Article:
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Monday, May 12, 2014

Denise Amos leaves a lot out in her Florida Times Union voucher piece.

Mrs. Amos has really elevated education reporting here in the city; unfortunately she left a fair amount of relative and important information out of her piece about vouchers.  

First I believe she should have mentioned that Jason Fischer took 500 dollars from John Kirtley, the Tampa millionaire that runs Step up for Students, the states voucher organization.

Then she should have mentioned how Slate Magazine reported that 164 Florida schools, the second most in the nation, that take money for vouchers teach creationism as science including over a dozen in Jacksonville.

I think the people should also know that the modest voucher bill was only passed on the last day of the session when a 141 page amendment was folded into a popular bill that had already passed an unprecedented move and that ninety percent of the schools that receive vouchers are religious schools.

Furthermore people should know that during the legislative session Step up for Students the group that administers vouchers admitted that they use public money to lobby for more public money and their waiting list is kept on the back of an envelope.

Then finally she should have mentioned how at the beginning of the legislative session, voucher proponents were basically offered the key to the treasury if they  would have just accepted some legitimate accountability measures but instead of taking hundreds of millions more to help the students they claim are desperate for vouchers, they fought tooth and nail against them. Which begs the question why is accountability only good for public schools and even if they don’t think accountability is important why let the good be the enemy of the perfect? Why not take the money?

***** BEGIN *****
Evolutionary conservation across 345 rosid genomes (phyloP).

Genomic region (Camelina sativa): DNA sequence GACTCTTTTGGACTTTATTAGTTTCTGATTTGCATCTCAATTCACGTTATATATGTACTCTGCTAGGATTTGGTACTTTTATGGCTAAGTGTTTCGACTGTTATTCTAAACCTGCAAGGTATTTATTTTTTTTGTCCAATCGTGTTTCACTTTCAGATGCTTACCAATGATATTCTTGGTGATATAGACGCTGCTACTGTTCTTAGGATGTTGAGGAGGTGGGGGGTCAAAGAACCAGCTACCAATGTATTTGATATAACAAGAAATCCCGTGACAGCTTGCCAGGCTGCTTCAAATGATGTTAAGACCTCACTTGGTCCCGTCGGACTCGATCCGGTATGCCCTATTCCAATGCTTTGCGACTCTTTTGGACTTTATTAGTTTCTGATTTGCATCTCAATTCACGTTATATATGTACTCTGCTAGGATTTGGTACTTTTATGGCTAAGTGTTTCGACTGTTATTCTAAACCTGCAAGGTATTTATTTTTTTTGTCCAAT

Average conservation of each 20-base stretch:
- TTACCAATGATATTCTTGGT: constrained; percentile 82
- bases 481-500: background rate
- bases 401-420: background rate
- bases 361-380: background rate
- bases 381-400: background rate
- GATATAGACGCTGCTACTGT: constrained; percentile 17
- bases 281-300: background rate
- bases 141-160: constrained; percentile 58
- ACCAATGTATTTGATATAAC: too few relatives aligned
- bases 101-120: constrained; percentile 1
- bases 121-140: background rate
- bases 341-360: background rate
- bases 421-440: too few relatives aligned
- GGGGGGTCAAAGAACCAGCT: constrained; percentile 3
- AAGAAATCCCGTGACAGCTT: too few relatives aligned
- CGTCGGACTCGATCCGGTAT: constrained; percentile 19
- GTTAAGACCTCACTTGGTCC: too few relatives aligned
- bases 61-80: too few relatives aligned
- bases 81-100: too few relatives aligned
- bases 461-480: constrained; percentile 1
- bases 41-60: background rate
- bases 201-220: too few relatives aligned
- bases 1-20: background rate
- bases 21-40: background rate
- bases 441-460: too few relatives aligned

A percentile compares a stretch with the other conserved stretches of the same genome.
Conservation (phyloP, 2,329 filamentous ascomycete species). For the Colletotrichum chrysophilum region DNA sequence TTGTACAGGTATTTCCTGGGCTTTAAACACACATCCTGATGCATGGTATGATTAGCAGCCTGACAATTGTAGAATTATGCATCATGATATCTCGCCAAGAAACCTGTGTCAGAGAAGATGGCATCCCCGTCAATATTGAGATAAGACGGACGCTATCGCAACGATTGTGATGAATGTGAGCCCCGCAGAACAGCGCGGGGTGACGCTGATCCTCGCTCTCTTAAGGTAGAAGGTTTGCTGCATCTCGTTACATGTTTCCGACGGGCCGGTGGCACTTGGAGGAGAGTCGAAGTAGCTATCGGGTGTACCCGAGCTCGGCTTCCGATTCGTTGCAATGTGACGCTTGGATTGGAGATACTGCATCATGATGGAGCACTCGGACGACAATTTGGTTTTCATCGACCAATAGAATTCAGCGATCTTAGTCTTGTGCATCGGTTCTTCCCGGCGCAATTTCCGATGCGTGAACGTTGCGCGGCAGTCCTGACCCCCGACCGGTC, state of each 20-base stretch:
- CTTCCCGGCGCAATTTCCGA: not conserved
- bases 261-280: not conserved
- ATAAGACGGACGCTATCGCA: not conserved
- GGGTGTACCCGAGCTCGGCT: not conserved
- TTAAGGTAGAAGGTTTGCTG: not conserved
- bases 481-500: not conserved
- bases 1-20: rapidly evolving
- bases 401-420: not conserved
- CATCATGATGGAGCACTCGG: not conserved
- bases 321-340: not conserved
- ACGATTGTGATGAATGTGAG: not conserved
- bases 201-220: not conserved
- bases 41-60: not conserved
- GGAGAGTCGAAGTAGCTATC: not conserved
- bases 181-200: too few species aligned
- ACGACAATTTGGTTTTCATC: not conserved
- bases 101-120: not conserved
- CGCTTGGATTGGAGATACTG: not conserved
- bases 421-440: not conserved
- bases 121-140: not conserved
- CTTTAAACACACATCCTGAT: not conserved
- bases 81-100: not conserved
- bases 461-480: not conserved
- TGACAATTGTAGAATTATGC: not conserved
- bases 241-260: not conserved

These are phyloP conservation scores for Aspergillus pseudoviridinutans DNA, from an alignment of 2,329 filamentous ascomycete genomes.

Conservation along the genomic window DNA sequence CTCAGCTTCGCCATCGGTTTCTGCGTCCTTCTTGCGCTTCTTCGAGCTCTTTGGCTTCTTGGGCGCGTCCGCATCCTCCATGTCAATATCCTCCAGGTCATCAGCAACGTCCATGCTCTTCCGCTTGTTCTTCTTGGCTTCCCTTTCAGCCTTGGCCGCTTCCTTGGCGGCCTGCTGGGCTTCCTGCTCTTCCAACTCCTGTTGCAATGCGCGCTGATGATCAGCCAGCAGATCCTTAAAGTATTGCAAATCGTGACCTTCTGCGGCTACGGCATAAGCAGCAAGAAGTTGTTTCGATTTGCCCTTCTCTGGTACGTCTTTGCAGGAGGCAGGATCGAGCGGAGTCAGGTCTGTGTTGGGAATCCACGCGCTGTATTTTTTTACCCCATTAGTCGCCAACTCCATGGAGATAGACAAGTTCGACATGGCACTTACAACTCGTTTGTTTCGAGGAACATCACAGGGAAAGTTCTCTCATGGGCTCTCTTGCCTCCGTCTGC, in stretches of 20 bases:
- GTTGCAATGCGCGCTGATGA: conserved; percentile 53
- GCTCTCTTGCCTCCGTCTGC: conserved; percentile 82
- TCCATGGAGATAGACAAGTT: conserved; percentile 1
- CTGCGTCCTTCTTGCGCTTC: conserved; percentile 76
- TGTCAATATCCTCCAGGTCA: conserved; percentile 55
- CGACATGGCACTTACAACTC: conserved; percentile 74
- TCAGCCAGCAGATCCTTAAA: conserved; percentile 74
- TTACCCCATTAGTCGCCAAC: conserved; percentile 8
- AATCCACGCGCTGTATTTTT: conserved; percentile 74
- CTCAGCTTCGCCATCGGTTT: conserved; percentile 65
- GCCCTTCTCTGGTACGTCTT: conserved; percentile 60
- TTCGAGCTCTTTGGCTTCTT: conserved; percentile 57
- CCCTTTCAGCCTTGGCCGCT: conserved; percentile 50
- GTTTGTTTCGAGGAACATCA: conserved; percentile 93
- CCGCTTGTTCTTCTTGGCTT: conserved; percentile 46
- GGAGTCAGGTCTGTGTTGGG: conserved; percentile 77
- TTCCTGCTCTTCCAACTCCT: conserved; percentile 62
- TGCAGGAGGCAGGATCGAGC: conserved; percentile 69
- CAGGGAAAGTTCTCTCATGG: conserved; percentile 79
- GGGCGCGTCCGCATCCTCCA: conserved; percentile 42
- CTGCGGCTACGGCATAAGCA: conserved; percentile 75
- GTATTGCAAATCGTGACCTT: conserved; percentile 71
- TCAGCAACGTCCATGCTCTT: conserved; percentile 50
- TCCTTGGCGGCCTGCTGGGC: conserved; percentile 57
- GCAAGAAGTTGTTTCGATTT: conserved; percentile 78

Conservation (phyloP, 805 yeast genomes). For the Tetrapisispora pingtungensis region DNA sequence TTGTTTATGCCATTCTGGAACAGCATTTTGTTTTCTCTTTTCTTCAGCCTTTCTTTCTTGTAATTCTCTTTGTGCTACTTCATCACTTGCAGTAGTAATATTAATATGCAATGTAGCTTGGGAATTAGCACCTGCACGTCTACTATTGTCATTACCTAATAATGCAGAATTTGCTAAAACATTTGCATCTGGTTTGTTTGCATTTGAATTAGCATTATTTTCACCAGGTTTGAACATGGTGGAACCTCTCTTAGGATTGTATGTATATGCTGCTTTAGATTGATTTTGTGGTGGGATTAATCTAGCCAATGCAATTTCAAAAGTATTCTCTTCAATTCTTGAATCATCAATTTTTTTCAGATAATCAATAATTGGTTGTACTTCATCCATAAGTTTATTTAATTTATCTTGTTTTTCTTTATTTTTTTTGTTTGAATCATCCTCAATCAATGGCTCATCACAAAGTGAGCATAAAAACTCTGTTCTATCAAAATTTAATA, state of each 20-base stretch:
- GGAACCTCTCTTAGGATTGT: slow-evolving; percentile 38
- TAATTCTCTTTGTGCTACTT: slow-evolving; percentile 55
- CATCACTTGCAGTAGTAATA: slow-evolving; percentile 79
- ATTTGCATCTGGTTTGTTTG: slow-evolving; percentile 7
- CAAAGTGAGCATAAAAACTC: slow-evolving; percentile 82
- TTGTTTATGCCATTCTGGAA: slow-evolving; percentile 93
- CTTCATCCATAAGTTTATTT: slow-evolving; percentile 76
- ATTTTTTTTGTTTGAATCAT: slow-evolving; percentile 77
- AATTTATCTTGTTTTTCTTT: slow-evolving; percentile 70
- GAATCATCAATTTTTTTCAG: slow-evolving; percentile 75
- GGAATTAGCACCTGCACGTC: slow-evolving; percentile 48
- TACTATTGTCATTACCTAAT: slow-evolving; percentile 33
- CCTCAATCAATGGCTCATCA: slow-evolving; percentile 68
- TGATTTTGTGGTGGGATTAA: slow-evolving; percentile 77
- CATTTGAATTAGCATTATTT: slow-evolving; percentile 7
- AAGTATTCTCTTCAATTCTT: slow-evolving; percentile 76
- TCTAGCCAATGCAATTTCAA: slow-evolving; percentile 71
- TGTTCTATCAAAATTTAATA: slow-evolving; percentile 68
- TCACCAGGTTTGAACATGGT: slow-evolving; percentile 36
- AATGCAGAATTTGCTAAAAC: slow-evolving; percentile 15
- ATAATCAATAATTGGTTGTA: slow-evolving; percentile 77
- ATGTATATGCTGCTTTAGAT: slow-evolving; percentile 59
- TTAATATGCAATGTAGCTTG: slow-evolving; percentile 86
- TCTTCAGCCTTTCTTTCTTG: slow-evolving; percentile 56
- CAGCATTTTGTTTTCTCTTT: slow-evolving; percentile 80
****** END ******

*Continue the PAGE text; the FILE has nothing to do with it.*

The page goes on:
I believe they fought against it because they knew if they had to have stringent accountability measures, vouchers would have collapsed like a house of cards and to be honest why would we expect any less. Teachers at private schools don’t have to be certified let alone have degrees and their curriculums don’t have to be recognized.

Vouchers, which are a thinly veiled attempt to fund religious education, and should the public really be funding people’s religious choices, are a bad deal, but what is worse is when the public gets an incomplete picture of what is going on.

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